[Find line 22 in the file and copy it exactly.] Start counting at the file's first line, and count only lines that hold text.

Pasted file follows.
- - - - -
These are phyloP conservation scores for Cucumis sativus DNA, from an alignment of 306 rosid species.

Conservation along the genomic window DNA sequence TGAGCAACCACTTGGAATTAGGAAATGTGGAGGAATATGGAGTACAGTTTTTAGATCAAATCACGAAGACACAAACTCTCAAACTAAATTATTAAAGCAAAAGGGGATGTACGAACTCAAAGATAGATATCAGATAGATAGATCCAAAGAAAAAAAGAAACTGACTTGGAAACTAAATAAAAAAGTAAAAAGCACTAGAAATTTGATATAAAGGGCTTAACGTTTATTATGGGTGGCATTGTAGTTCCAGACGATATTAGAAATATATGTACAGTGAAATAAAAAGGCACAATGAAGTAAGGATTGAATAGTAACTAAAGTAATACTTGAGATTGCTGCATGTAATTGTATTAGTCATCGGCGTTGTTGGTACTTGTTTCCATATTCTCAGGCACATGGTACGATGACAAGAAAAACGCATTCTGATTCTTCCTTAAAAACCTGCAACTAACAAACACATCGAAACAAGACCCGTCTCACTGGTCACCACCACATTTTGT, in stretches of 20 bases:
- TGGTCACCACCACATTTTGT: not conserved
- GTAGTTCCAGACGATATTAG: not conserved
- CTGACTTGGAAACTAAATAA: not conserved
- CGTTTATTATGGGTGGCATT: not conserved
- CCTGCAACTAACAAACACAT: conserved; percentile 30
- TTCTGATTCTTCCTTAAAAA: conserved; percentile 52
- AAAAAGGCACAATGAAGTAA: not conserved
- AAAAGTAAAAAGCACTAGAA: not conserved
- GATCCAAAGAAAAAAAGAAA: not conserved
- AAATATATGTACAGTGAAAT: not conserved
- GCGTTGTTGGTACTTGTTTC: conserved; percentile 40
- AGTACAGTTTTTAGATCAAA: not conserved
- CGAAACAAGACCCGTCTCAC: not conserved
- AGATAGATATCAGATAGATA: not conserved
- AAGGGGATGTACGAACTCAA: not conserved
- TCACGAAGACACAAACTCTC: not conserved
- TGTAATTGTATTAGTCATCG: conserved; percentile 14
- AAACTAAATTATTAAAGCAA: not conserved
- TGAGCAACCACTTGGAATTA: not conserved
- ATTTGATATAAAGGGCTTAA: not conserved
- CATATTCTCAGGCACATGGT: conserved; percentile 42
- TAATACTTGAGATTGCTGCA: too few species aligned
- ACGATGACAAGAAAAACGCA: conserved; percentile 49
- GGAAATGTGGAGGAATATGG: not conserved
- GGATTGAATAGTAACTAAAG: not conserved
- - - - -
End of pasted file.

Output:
- ATTTGATATAAAGGGCTTAA: not conserved